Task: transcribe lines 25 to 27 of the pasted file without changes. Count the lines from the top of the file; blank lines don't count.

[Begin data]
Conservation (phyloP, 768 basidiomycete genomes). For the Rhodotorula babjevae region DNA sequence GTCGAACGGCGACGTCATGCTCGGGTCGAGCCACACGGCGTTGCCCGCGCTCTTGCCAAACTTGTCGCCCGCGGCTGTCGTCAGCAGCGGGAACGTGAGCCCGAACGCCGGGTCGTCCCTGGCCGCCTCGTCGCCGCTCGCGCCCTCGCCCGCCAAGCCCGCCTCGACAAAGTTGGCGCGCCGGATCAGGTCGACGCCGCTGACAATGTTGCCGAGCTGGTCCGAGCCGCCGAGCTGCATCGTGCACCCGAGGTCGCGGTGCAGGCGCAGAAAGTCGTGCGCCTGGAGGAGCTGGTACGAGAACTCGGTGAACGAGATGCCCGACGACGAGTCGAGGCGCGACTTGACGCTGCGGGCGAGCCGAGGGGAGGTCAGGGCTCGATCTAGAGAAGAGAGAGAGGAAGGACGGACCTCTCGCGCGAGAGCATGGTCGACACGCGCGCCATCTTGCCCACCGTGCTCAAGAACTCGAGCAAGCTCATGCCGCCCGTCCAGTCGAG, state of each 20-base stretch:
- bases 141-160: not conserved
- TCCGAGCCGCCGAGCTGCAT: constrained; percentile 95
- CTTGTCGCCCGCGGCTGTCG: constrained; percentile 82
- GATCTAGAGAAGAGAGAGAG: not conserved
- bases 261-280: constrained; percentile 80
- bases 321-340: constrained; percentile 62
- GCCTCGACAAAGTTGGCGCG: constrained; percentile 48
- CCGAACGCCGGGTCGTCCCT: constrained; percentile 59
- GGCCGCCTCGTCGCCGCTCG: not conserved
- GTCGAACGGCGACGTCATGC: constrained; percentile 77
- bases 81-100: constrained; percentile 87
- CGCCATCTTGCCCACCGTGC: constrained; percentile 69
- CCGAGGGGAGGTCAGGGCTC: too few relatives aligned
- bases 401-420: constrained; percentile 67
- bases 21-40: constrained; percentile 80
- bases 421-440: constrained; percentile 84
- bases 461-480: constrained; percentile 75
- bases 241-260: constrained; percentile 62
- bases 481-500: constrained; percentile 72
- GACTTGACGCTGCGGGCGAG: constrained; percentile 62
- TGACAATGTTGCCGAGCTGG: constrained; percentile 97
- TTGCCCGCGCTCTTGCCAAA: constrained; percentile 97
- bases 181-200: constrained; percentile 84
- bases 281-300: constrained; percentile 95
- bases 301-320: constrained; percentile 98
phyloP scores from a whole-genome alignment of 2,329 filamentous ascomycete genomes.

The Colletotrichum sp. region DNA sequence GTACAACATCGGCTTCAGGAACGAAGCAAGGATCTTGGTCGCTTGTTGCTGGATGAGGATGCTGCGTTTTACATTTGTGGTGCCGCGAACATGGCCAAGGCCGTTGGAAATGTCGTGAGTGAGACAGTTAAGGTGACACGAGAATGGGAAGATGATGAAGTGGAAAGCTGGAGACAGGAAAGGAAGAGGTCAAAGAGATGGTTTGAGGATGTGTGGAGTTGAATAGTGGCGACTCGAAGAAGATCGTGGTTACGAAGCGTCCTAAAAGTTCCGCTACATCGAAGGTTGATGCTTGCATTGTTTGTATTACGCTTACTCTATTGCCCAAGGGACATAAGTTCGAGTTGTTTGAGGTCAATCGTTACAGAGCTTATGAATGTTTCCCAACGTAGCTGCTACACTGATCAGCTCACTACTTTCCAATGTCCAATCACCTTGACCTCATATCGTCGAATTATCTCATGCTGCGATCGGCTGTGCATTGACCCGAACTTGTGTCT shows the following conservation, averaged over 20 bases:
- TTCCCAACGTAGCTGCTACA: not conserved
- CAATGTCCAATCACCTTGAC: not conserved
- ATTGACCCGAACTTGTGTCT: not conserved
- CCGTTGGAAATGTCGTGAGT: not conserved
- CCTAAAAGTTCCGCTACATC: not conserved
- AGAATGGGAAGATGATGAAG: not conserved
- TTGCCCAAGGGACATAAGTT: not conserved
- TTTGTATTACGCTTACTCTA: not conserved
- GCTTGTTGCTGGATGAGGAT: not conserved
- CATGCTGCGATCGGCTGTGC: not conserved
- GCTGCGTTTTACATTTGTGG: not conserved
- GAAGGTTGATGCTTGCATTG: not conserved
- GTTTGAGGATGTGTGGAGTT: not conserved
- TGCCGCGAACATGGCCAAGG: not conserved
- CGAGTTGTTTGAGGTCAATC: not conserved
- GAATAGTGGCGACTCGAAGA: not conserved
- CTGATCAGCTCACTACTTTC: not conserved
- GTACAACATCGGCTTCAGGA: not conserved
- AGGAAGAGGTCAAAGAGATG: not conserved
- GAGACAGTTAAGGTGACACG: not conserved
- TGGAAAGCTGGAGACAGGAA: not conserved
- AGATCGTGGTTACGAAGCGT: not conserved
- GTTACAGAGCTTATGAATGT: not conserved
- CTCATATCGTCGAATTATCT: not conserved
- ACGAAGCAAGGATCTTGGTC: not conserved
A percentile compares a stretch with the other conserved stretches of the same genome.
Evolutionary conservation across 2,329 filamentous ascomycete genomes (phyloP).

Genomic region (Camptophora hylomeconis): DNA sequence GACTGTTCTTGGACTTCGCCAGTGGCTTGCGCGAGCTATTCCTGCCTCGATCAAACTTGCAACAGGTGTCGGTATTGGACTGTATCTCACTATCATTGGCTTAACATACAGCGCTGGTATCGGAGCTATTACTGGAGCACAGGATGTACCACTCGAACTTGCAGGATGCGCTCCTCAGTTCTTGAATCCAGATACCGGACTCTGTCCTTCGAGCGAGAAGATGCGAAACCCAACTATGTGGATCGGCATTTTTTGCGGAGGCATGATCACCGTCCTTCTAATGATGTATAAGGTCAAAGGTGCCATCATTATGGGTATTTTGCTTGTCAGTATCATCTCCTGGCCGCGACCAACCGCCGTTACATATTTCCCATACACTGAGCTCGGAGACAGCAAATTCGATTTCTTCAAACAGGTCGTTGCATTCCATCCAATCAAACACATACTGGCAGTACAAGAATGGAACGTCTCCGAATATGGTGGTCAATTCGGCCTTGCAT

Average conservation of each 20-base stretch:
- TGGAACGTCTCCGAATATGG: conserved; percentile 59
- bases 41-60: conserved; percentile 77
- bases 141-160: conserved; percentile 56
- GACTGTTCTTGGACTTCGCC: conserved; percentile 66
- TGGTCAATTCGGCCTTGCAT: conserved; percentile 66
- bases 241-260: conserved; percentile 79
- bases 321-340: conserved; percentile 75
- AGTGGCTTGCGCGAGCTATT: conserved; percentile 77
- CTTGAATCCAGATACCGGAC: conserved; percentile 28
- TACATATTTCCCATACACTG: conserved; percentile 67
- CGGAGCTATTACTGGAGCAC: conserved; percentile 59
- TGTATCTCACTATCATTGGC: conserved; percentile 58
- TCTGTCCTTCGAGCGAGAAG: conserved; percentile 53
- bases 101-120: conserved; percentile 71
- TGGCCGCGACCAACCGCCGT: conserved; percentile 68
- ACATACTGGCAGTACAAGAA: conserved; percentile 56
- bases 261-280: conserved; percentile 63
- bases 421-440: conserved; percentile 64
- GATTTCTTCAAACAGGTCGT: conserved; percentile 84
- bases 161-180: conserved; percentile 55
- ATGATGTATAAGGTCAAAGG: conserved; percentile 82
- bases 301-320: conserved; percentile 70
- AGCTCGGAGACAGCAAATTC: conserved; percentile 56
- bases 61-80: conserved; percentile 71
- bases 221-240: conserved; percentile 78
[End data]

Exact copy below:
- bases 281-300: constrained; percentile 95
- bases 301-320: constrained; percentile 98
phyloP scores from a whole-genome alignment of 2,329 filamentous ascomycete genomes.